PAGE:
Seasonal rural residence of Icelandic children

Authors

  • Jónína Einarsdóttir

DOI:

https://doi.org/10.13177/irpa.a.2012.8.1.3

Keywords:

Seasonal rural residence, urban areas, children.

Abstract

Research that focuses on children who migrate without a parent or legal guardian is most often carried out in low-income countries. Such migration is increasingly associated with child trafficking. In this article the Icelandic custom to send children to the country during the summer months in the last century will be examined. It is based on secondary documents such as journals, magazines, documents and reports from child protection authorities. The Icelandic population shared the opinion that seasonal rural residence for urban children was beneficial for the nation, the family and the child. In the country, the children would enjoy unspoiled nature, clean mountain air and nutritious food. In addition, they would learn to attend animals and proper work. Individuals, associations, charities and child protection authorities collaborated in an effort to organise rural residence for children during the summer months, either at farms or particular summer camps. Rural residence was considered to be particularly important for delinquent children, but also those who suffered from poverty, irresponsible parental behaviour and poor health. Data is lacking on the number of children sent to the country and their experiences however it is known to have varied greatly. Likewise, little is known about the considerations of the farmers who hosted the children and the children’s parents. This custom is typically per definition child migration without a parent or legal guardian. Care should be taken not to classify such customs routinely as child trafficking wherever they are practiced.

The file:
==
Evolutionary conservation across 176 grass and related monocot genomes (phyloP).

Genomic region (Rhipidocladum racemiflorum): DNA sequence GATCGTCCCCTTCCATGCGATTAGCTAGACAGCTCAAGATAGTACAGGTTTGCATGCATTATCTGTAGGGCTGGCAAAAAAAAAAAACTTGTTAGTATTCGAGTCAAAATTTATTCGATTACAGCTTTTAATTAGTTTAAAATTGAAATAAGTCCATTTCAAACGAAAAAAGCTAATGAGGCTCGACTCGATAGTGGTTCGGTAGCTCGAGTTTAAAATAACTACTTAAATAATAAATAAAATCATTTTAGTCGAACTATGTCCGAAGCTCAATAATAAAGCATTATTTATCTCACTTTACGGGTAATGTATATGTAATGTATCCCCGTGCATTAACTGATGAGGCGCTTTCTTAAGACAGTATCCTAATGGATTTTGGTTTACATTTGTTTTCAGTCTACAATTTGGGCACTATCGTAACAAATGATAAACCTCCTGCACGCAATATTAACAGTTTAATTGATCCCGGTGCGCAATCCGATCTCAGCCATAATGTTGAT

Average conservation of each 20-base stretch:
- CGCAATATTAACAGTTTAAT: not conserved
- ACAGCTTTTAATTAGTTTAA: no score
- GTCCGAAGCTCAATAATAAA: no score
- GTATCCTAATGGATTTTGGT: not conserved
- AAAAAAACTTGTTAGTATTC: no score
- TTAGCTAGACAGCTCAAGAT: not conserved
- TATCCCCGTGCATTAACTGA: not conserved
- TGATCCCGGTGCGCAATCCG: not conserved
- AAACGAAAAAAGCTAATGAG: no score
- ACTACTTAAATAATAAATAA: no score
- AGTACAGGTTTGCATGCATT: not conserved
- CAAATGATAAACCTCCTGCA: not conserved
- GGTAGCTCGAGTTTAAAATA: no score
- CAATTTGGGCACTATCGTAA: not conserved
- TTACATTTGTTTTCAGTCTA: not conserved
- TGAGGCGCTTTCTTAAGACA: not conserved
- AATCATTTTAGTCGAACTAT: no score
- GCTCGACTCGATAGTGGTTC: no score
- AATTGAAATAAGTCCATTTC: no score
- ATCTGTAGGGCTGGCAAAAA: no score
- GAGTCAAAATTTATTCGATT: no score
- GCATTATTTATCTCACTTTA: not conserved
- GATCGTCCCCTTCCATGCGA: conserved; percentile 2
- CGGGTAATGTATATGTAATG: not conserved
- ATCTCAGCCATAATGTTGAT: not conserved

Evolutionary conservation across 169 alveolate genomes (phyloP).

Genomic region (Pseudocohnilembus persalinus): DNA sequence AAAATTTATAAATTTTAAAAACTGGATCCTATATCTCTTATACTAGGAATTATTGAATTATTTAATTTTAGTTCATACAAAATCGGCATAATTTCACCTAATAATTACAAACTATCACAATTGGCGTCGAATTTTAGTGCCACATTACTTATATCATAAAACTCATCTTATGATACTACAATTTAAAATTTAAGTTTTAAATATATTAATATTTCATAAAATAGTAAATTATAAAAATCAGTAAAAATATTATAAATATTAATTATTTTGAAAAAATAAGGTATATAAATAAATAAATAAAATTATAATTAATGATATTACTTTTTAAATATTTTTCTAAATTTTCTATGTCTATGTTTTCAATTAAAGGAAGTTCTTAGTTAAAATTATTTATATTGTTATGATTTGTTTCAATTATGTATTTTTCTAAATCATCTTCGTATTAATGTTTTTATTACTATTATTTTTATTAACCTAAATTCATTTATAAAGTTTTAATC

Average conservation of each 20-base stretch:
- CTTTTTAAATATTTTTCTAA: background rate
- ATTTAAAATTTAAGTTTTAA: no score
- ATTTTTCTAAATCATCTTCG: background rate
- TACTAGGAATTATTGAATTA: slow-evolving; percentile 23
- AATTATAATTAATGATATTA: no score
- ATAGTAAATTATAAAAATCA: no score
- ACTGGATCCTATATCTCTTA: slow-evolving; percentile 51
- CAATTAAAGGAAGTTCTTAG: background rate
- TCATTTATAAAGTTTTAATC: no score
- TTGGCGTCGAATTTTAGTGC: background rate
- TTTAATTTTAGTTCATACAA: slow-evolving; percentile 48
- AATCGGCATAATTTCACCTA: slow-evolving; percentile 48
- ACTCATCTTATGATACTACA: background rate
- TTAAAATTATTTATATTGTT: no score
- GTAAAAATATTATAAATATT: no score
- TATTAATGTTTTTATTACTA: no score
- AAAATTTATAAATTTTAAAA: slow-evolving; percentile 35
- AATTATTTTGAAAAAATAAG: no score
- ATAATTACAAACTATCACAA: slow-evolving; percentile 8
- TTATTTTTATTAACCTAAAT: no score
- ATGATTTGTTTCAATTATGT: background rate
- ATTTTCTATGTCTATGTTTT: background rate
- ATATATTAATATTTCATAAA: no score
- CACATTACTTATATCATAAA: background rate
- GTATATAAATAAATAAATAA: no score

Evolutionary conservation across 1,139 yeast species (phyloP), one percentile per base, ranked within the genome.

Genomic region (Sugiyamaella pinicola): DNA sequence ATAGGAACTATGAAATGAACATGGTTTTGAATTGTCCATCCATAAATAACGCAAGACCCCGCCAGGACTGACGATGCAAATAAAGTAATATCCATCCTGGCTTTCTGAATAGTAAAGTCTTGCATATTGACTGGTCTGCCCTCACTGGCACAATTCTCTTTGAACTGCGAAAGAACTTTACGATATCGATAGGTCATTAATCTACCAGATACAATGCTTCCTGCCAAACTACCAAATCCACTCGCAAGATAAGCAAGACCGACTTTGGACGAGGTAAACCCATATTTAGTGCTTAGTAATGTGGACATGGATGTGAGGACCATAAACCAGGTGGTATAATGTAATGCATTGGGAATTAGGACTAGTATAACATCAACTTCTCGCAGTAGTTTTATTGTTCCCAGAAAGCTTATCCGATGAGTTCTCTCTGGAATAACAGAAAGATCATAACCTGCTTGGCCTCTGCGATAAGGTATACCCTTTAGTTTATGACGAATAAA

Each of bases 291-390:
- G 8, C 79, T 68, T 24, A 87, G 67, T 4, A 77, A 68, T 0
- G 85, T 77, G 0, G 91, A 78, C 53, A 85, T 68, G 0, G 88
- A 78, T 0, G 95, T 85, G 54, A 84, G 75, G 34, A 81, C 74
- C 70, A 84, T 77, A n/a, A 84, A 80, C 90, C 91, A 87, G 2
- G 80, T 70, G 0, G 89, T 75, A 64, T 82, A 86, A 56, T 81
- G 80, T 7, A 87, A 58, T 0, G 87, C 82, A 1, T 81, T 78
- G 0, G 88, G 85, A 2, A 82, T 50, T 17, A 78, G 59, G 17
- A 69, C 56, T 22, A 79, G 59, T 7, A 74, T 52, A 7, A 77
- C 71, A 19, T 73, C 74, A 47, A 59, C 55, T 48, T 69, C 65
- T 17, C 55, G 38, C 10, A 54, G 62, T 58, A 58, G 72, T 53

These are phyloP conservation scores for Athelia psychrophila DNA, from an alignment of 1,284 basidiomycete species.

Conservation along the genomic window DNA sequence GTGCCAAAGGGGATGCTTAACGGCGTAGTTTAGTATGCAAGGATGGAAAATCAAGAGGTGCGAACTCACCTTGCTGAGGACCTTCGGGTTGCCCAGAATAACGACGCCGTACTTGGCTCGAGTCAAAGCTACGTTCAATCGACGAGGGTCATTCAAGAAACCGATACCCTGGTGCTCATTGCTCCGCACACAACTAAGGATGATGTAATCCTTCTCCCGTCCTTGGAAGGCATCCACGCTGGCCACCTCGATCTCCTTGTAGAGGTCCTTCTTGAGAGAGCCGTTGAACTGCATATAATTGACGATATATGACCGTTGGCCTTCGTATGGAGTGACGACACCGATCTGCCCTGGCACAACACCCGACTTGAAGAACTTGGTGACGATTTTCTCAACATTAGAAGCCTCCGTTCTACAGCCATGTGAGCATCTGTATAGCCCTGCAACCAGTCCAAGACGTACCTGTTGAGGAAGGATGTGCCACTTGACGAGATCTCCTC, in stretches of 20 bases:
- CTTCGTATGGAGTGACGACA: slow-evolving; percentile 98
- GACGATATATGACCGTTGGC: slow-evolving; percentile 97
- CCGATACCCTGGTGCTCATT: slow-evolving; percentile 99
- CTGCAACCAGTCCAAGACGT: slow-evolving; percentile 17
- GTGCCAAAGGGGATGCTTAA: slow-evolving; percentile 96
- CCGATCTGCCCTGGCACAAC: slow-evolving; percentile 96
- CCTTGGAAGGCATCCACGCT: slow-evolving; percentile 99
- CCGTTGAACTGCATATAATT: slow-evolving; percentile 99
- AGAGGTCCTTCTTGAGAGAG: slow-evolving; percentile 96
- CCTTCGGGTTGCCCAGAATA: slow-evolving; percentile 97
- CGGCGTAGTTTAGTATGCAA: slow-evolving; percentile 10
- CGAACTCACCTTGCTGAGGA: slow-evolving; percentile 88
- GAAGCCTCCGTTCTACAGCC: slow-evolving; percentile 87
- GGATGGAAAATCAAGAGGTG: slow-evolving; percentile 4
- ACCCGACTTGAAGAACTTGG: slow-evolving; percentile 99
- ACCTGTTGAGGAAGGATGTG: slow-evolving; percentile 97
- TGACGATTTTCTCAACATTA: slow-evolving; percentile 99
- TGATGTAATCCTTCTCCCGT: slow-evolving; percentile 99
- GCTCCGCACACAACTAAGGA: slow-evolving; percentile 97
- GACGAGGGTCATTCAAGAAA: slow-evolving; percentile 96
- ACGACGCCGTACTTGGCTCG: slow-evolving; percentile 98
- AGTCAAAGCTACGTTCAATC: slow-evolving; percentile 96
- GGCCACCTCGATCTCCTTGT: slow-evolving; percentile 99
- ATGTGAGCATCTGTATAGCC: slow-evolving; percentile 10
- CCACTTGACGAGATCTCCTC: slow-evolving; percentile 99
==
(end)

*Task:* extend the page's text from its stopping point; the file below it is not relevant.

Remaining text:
Author Biography

Jónína Einarsdóttir

Ph.D, Professor of Social Science, University of Iceland.

Published

2012-06-15

How to Cite

Einarsdóttir, J. (2012). Seasonal rural residence of Icelandic children. Icelandic Review of Politics & Administration, 8(1), 73–92. https://doi.org/10.13177/irpa.a.2012.8.1.3

Issue

Section

Peer Reviewed Articles